Exploring the embedding of accessible image descriptions into image metadata

Time to move into images as part of the accessible package we can offer students when working online! If you are a Graphic Designer or Photographer using tools to embed accessibility tags please check what I am saying makes sense!

Many in the world of digital accessibility know the work of W3C WCAG and image accessibility, and are used to adding alternative text and long descriptions for informing users about the contents of an image, diagram, photograph etc, in particular for screen reader users. These tags are added by those who upload the image to a web page, document and other publications. Matt Deeprose (University of Southampton) recently posted some videos on the subject “What is alternative text? How do I write it for images, charts, and graphs?” These videos are really helpful if you are a content provider.

But what about enabling the designer or photographer to add the ‘alt text’ and ‘long desc’ to their image as they save it? This may not suit all situations, but it has the potential to ensure accessibiity ‘metadata’ (data about the image in this case) is always in place when sharing takes place. The data can be adapted later if necessary and those uploading images can still add tags, if the original metadata cannot be read by certain screen readers or applications.

My journey into improving image accessibility all started when i wanted to add some metadata to pictographic symbols and I was exploring how to work with accessible Scalable Vector Graphics (.svgs) in CorelDRAW, because they are much more responsive to size changes and Deque had highlighted their accessibility advantages and most browsers now support the .svg file format

graphics designer working at a desk on drawings - image metadata wth URL, name size etc but no alt tag or description.
https://jimpl.com/ offering online image metadata information – No list item or property telling us that there was no alt text or description, just no location!

I needed to learn why I was failing to find a way of achieving the embedding of additional accessibility metadata and Chris OShea from PPA Training introduced me to a set of editable properties that are available and then shared the link to Adobe Bridge to enable their applications to carry the accessibility tags. The secret is to find a format that is part of a recognised standard for example the Extensible Metadata Platform (XMP) standard so this can also be machine read by various digitial asset management tools.

In 2021 The “International Press Telecommunications Council IPTC’s Photo Metadata Standard included the two essential properties: Alt Text (Accessibility) and Extended Description (Accessibility).” The IPTC blog announcing this news said that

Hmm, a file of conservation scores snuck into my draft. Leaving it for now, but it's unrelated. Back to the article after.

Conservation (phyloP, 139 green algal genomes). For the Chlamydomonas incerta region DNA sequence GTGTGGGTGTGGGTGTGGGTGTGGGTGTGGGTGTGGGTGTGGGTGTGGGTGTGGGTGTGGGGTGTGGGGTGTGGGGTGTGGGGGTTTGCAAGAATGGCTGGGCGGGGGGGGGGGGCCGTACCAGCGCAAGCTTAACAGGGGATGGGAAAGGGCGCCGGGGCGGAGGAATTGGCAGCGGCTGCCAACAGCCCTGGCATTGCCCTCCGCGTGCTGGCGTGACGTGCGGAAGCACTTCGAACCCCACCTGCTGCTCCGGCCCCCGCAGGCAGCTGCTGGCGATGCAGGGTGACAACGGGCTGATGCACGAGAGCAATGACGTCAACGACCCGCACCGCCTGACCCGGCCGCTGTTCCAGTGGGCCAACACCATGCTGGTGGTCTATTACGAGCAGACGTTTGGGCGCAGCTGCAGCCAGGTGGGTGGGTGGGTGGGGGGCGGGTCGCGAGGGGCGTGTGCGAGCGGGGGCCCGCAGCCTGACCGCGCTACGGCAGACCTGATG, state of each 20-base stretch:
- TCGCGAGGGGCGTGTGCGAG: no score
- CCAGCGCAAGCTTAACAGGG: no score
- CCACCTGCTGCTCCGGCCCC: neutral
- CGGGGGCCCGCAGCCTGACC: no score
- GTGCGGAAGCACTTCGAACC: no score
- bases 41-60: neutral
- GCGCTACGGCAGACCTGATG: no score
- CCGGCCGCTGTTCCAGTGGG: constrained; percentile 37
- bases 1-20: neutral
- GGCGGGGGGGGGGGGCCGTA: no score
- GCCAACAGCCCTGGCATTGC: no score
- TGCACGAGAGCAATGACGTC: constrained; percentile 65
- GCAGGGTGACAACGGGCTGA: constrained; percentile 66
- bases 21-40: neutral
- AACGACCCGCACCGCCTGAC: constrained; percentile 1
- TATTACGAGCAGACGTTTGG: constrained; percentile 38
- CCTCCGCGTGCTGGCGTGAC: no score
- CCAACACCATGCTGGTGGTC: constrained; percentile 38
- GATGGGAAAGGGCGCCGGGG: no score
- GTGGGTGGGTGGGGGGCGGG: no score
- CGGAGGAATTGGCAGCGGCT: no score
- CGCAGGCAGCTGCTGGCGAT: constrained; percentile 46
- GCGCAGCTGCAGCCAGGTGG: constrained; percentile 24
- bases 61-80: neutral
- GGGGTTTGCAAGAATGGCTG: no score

“IPTC’s new accessibility properties will make it easier for platforms and software to comply with WCAG requirements and deliver images that are inclusive for everyone. Embedding accessible image descriptions into the photo metadata will make it possible for alt text and extended descriptions to travel wherever the image goes on the web or in books or other documents provided as EPUBs.”

IPTC October 27th 2021

However this is not going to happen overnight because Chris and I discovered when testing the procedures, that not all software companies allow the accessibility metadata to be added to their graphics packages in a way that can be read by a screen reader. Richard Orme, CEO Daisy Consortium, kindly got in touch about his paper on “Making use of IPTC alt text accessibility metadata” where I learnt that at the moment the use of the ExifTool by Phil Harvey is the stepping stone that we need!

AVPreserve Exiftool Tutorial Part 1 on YouTube (22 Nov 2013, 4.45 mins) https://youtu.be/CWcMrAfhlKI

Exiftool is not a new tool and has been used by those setting up photographic repositories for many years and neither is the discussion about using it for adding accessibility metadata as the NCAM Potential Use of Image Description Metadata for Accessibility paper (2011) illustrates. A 2021 Exiftool set of instructions by Chris Blackden describes how metadata can be seen by everyone and removed or added. There is a very helpful video, but as yet he does not describe the addition of alt text and long descriptions.

So for those wishing to try Exiftool with a set of command lines, Phil Henry has examples on his Exfitool pages and Richard Orme has offered examples for adding the accessibility metadata

ExifTool command line utility

Rename the executable to exiftool for command line use

To set metadata use:

exiftool filename -AltTextAccessibility=”Your alt text here.”

exiftool filename -extDescrAccessibility=”Your extended description text here.”

To read the metadata use:

exiftool filename -AltTextAccessibility

exiftool filename -extDescrAccessibility

Hopefully, soon all graphic design software packages will include the additional properties for accessibility metadata and digital asset management tools will support the IPTC standard, so that users of assistive technology such as screen readers and text to speech apps will be able to find the accessibility tags when available!

It all seems much more complicated than I first thought whilst Artificial Intelligence and machine learning have moved the goal posts into new realms of digital image recognition. However, just allowing an image to be saved with embedded accessibility information did not seem such a knotty problem when I started on the journey!

A tangle of wires on a telegraph pole